Wojciech Kosc in Warsaw -
The Polish government hailed the adoption in late January of a programme to develop nuclear energy as a decisive step towards the construction of two power plants by the mid-2030s. But the political decision to adopt the 152-page document was the easy part; finding the financing is likely to prove more difficult.
Under the programme, Poland will build two 3,000-megawatt (MW) nuclear plants of by 2035. Drawing on the cost estimates of 11 new nuclear plants underway in the US and Europe, the government assessed the cost at PLN40bn-60bn (€9.5bn-14.3bn).
Poland's biggest energy company, the 61% state-controlled Polska Grupa Energetyczna (PGE), has been tasked with leading the project. But the nuclear programme will stretch the finances of an already hard-pressed utility, which has been pressured by the government to push on with a 1,800MW, PLN11bn coal-fired plant in Opole. PGE is also a key member of a group of state firms picked by the government to explore for shale gas in northern Poland.
To ease the burden of the nuclear project, PGE entered into a loose agreement in the autumn of 2013 with three of its state-controlled siblings - energy firms Tauron and ENEA as well as copper and silver mining group KGHM - to sell a 10% stake in nuclear power unit SPV to each. While one condition for the agreement to go ahead - namely, the adoption of the government programme - has now been met, it still requires the green light from the boards of the three partners.
According to Tomasz Chmal, an energy expert with the Sobieski Institute, having state firms cooperate on such an expensive project might not work. "A similar effort about shale gas fell through. Unless there's a stable political and regulatory environment, pressing companies to go into the nuclear project won't be effective," he says.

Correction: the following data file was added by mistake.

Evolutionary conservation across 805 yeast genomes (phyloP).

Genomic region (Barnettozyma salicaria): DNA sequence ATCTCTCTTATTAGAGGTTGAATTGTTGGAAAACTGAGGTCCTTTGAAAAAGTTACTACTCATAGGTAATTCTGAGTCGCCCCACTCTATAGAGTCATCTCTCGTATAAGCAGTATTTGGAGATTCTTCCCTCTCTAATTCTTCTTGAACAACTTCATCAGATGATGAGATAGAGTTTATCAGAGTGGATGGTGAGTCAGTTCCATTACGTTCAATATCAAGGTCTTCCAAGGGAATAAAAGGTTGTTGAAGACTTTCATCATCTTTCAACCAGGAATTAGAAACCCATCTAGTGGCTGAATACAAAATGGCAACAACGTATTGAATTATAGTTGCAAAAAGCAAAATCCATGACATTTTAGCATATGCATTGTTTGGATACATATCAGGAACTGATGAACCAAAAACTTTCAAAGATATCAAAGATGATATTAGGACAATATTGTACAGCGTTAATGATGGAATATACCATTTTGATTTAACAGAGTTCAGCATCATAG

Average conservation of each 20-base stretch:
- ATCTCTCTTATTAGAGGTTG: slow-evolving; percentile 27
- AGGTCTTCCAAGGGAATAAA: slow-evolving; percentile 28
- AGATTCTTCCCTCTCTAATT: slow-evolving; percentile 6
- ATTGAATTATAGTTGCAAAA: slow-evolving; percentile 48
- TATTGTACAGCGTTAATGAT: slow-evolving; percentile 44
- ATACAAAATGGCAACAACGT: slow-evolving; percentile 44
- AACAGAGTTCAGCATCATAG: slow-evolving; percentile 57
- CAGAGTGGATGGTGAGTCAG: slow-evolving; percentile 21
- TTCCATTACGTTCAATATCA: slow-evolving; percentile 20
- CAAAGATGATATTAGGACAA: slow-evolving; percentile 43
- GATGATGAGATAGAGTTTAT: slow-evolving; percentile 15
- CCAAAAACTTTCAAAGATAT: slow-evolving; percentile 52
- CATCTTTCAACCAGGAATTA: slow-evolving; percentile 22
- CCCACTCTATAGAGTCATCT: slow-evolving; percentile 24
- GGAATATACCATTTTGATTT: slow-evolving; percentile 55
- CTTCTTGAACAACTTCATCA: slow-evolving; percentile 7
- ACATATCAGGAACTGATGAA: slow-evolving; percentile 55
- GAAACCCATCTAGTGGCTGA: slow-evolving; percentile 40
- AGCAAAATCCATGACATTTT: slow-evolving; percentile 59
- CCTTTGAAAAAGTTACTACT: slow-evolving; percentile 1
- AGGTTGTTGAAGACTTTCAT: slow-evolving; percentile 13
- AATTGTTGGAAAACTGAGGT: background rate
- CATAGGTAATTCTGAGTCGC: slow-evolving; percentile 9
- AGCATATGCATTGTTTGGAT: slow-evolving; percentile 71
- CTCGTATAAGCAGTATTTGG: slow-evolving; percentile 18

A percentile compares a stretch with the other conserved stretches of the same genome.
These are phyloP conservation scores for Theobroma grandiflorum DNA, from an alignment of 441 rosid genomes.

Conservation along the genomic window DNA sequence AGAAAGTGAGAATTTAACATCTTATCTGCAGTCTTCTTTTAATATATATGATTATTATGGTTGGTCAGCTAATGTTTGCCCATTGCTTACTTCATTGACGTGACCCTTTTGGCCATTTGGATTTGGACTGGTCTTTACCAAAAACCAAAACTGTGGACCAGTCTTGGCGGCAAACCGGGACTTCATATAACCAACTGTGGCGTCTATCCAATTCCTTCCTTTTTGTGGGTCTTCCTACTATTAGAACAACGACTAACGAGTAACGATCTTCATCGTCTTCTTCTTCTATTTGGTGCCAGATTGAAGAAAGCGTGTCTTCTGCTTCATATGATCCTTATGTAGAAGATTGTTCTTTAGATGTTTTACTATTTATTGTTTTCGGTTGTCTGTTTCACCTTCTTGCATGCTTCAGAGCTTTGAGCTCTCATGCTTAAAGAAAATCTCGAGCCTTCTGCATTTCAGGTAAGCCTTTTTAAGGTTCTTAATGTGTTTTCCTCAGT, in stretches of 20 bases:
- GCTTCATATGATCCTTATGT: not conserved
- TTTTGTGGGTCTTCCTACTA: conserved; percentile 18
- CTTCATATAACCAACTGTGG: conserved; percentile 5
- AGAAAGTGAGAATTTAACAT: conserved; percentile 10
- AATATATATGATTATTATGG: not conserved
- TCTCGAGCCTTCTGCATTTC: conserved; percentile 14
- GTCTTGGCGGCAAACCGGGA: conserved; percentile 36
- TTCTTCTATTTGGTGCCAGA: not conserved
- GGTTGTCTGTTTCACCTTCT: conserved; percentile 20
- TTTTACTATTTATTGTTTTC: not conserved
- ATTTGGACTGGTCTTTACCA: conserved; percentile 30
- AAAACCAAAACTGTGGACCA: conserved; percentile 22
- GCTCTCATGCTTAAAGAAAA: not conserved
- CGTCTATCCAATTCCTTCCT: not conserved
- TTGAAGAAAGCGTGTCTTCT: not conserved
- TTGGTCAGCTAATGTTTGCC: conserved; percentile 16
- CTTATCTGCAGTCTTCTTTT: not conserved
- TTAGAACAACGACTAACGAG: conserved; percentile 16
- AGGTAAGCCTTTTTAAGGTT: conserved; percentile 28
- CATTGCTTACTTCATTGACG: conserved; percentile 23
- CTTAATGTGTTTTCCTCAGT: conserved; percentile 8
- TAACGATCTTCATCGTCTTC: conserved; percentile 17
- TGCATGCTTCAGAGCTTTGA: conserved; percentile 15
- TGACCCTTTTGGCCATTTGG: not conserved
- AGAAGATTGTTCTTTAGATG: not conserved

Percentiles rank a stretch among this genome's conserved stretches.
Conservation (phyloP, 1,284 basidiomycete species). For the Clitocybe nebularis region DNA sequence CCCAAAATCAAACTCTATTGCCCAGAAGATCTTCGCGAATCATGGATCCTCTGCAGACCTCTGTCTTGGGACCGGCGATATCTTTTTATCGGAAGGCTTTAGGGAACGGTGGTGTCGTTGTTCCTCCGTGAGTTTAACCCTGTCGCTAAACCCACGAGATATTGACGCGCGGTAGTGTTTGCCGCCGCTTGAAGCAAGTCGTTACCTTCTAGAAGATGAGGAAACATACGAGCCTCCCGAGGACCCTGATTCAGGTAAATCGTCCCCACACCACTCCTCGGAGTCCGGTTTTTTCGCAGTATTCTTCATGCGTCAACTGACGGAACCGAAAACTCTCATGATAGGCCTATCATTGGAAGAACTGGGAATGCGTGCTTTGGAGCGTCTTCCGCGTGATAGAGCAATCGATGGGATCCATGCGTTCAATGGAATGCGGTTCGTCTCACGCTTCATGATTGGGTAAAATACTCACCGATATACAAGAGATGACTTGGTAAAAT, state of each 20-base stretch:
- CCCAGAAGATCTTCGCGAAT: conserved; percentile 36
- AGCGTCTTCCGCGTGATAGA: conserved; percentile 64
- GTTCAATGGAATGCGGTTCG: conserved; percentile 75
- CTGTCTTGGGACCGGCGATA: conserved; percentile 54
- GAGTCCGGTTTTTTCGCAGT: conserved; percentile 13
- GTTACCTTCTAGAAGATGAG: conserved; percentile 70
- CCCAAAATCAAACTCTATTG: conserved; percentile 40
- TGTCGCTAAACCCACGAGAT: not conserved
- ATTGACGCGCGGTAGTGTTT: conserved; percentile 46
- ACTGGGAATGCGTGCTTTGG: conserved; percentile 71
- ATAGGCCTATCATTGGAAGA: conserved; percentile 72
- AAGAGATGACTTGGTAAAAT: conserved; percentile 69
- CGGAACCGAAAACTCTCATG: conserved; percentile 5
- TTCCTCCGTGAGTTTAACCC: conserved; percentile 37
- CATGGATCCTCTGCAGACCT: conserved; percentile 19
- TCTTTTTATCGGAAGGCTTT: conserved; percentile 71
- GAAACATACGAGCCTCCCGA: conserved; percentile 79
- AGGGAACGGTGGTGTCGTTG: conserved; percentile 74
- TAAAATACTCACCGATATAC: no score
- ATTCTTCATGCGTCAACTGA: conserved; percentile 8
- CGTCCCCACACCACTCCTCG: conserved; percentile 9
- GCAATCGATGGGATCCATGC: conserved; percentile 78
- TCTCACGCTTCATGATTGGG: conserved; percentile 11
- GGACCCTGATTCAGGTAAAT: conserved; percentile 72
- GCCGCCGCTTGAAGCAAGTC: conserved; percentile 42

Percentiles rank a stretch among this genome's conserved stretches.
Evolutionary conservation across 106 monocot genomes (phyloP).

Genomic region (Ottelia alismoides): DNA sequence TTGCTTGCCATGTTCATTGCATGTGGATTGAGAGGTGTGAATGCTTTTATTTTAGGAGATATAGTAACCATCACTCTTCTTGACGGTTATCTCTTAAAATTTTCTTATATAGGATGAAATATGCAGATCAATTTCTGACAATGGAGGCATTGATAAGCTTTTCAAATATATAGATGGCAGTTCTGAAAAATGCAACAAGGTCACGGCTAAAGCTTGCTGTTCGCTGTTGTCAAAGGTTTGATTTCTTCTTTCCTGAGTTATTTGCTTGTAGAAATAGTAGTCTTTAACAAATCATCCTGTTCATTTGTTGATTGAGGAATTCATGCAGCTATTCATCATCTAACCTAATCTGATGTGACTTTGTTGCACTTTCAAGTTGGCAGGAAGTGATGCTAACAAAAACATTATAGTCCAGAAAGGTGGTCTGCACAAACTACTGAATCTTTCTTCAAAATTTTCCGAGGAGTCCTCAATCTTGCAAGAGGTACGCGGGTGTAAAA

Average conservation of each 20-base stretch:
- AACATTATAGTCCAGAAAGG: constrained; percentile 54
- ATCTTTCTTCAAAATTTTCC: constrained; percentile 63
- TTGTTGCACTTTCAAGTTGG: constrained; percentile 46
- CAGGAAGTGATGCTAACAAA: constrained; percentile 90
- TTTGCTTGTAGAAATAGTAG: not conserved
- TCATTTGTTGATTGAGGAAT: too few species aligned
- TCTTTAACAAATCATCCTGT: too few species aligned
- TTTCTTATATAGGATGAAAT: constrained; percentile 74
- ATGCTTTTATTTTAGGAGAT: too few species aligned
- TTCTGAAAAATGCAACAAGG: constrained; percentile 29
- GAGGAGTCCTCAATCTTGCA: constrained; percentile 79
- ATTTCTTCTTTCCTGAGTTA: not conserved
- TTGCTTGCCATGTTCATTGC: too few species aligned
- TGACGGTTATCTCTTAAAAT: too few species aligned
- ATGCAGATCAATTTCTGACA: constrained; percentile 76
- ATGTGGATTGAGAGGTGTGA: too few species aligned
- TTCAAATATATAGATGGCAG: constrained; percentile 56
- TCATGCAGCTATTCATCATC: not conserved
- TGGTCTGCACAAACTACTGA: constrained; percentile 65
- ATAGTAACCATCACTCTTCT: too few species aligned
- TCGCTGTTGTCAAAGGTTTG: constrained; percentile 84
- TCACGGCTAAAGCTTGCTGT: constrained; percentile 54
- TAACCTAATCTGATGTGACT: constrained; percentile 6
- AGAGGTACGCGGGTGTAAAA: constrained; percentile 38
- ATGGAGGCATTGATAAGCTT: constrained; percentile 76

Politics aside, the government document only gives very general guidance on how PGE is going to secure the billions required for the nuclear project. The programme says that development of nuclear power installations will have to involve a strategic investor "after the establishment of the domestic consortium [with Tauron, ENEA, and KGHM]".
The identity of that strategic investor remains unclear. In the ongoing nuclear project in Lithuania, for example, the strategic investor will be Hitachi, the provider of the technology. In September 2011, PGE held a conference with several leading nuclear power technology providers, but the results were not made public. Westinghouse, GE-Hitachi, Mitsubishi, Korean Power Electric Corp, Mitsubishi, Areva, Atomic Energy of Canada and ATMEA - a joint venture between Areva and Mitsubishi Heavy Industries - took part.
The government document says state support will be necessary, in the form of credit guarantees from the treasury and regulatory solutions that will ensure the plants' profitability. To complete the financing, loans could come from multilateral institutions such as the European Investment Bank, the European Bank for Reconstruction and Development, or EU nuclear agency Euratom.
Chmal suggests the government might look toward the UK for inspiration. London is working to convince the European Commission to approve a support instrument known as Contracts for Difference (CfDs). CfDs guarantee the purchase price of energy, with the state paying the difference if the price falls below a certain level.
However, on February 3 the Commission issued a scathing report on the UK proposal. It argues that "the CfD effectively insulates NNBG [the subsidiary created by EDF Energy to build and operate the nuclear power stations in the UK] from the market".